About this artwork
Trained as a cabinet-maker in Paris, Charles-Honoré Lannuier arrived in New York in 1803 at the age of twenty-four. His older brother was already well established as the owner of a successful confectionary shop on Broadway and from there the young furniture maker first advertised his services to all potential clients who desired furniture in the “latest French fashion.” Early-nineteenth-century America was much enamored with French taste, and Lannuier successfully catered to his upscale clientele, tempering his designs to suit their preference even while he retained a distinctive French flair. One of a group of similar card tables, this example shares many of their decorative and design elements, including a winged caryatid central support, a Lannuier trademark.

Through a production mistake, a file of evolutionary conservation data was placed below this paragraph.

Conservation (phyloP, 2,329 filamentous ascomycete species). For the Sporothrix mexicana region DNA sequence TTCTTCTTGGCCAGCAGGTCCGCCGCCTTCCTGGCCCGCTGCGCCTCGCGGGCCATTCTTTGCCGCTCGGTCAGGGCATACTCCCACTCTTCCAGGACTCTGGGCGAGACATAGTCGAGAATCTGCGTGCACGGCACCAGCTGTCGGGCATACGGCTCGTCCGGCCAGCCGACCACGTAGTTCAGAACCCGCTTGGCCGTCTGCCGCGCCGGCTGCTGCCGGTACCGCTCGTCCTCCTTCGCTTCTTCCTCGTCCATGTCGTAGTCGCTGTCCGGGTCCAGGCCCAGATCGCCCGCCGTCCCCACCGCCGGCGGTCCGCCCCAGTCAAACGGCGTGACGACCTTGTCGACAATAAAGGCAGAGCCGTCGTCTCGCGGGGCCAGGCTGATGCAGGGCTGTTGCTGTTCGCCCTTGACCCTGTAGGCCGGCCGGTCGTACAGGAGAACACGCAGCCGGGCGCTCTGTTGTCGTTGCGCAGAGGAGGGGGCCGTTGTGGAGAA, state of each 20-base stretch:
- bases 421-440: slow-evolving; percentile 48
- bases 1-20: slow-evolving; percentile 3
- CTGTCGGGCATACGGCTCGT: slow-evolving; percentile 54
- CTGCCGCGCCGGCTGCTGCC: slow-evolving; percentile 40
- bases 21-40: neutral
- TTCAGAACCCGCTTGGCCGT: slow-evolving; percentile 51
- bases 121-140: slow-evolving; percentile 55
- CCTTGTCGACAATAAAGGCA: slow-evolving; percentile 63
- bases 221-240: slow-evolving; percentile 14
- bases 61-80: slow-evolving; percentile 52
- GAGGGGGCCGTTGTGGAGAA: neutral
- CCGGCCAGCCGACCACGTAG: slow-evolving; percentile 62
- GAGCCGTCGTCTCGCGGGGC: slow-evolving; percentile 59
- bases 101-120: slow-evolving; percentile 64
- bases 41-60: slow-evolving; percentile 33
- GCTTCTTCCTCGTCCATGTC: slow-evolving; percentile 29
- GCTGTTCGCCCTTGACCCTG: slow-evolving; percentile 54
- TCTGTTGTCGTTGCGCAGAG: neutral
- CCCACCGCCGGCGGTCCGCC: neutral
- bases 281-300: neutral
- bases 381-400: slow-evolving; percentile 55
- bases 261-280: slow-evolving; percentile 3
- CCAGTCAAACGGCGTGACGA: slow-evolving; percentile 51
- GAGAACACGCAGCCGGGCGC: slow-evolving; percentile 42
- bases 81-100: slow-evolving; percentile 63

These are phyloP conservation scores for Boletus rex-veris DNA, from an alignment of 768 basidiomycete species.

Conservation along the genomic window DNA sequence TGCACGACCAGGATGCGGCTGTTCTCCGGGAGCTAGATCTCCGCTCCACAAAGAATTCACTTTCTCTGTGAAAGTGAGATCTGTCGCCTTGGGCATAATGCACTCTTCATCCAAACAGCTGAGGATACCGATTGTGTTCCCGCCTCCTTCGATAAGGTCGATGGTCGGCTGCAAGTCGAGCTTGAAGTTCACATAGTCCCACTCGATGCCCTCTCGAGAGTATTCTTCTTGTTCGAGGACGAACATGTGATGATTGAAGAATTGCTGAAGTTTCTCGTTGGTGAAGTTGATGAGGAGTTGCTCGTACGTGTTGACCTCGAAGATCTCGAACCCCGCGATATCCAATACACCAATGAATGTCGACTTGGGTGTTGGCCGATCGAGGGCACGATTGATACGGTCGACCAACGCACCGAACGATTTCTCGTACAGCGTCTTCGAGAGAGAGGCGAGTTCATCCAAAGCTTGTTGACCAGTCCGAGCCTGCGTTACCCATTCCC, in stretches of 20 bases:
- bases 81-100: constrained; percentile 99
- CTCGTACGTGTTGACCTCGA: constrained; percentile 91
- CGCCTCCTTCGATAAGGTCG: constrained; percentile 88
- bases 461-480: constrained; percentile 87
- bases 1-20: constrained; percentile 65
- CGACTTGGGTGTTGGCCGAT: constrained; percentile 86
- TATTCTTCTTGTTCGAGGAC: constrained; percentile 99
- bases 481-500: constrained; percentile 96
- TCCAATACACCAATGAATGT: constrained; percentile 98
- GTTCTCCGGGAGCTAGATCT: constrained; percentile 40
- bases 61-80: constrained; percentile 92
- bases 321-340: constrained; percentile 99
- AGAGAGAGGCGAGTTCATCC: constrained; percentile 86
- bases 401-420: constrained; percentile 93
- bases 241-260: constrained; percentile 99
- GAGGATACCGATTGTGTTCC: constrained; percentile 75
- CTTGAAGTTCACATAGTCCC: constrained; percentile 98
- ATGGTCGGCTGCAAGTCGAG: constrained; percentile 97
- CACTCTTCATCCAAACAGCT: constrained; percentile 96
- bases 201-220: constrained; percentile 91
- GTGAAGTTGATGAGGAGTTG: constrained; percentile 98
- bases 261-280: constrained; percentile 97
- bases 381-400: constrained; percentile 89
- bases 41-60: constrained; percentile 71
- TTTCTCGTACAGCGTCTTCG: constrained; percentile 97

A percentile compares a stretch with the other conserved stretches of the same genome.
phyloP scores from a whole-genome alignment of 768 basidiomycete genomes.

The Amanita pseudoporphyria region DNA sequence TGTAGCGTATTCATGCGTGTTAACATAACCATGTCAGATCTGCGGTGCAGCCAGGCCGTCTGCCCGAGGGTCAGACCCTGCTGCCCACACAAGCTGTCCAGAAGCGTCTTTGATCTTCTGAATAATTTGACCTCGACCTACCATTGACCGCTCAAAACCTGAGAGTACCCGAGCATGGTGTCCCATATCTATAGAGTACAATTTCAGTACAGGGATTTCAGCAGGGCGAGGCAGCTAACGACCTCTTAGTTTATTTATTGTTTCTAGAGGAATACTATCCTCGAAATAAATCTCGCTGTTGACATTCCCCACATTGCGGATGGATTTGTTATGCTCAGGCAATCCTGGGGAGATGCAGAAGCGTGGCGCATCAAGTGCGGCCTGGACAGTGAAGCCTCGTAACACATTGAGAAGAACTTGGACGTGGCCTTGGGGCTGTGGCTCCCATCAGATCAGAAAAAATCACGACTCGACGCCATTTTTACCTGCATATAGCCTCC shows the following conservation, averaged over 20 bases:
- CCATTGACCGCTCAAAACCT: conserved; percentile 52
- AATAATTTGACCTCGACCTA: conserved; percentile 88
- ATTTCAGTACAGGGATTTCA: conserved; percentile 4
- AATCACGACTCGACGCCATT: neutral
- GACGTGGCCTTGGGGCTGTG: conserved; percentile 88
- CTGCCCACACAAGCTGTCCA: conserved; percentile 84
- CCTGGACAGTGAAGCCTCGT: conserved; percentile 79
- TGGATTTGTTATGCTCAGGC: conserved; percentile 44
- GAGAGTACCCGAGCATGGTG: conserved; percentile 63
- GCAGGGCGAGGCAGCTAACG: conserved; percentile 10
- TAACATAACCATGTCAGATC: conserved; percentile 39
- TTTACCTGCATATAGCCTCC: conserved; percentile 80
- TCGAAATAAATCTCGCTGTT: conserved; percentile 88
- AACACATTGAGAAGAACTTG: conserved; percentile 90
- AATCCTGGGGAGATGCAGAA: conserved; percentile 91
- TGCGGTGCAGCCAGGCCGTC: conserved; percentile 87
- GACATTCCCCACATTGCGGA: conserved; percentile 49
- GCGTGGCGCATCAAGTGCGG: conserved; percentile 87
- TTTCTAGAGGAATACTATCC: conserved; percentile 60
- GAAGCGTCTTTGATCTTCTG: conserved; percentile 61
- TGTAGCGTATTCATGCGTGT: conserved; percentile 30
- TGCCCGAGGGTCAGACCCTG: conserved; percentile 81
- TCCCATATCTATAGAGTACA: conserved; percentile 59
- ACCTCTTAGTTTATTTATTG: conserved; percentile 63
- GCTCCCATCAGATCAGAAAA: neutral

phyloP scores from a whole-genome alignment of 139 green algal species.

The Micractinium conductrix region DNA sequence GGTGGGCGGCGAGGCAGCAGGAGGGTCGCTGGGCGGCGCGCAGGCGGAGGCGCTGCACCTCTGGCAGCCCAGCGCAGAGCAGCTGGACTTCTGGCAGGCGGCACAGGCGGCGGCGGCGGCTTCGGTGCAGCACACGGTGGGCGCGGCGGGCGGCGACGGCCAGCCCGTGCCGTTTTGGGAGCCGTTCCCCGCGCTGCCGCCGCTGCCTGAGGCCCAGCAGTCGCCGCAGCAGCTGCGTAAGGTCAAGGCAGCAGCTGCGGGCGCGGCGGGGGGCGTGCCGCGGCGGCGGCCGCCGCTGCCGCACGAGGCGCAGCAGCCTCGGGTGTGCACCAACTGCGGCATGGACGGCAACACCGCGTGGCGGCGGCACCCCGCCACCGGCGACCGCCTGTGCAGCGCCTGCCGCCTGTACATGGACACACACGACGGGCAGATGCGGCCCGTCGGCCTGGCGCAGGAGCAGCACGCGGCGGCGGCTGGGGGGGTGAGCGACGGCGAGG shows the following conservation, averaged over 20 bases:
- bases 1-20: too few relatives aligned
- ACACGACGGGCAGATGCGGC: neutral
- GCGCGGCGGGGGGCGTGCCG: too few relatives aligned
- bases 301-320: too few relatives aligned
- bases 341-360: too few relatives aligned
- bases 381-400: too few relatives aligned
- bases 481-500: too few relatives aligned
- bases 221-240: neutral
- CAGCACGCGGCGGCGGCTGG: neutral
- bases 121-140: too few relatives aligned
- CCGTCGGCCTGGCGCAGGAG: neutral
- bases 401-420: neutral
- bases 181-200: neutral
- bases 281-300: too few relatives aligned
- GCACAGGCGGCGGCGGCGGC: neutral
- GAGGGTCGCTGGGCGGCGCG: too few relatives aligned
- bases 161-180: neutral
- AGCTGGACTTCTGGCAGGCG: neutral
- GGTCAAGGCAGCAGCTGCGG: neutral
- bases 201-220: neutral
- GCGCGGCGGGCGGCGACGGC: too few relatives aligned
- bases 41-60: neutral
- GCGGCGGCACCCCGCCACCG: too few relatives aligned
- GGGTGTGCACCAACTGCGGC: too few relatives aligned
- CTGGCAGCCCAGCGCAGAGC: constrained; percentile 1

- Charles-Honoré Lannuier
- Card Table
- New York (Object made in)
- c. 1815
- Mahogany with rosewood veneer, giltwood, brass and ebony inlay, ormolu
- Inscribed on the engraved label on the underside of the table top: "Hre. Lannuier Cabinet Maker from Paris Kips [H]is Whare house of new fashion fourniture Broad Street, No. 60, New-York./ Hre. Lannuier Ebèniste, de Paris Tient Fabrique & Magasin de Meubles les Plus à la Mode, New-York."
- 74.9 × 91.1 × 45.1 cm (29 1/8 × 35 7/8 × 17 3/4 in.)
- Gift of Jamee J. and Marshall Field; Pauline Armstrong Endowment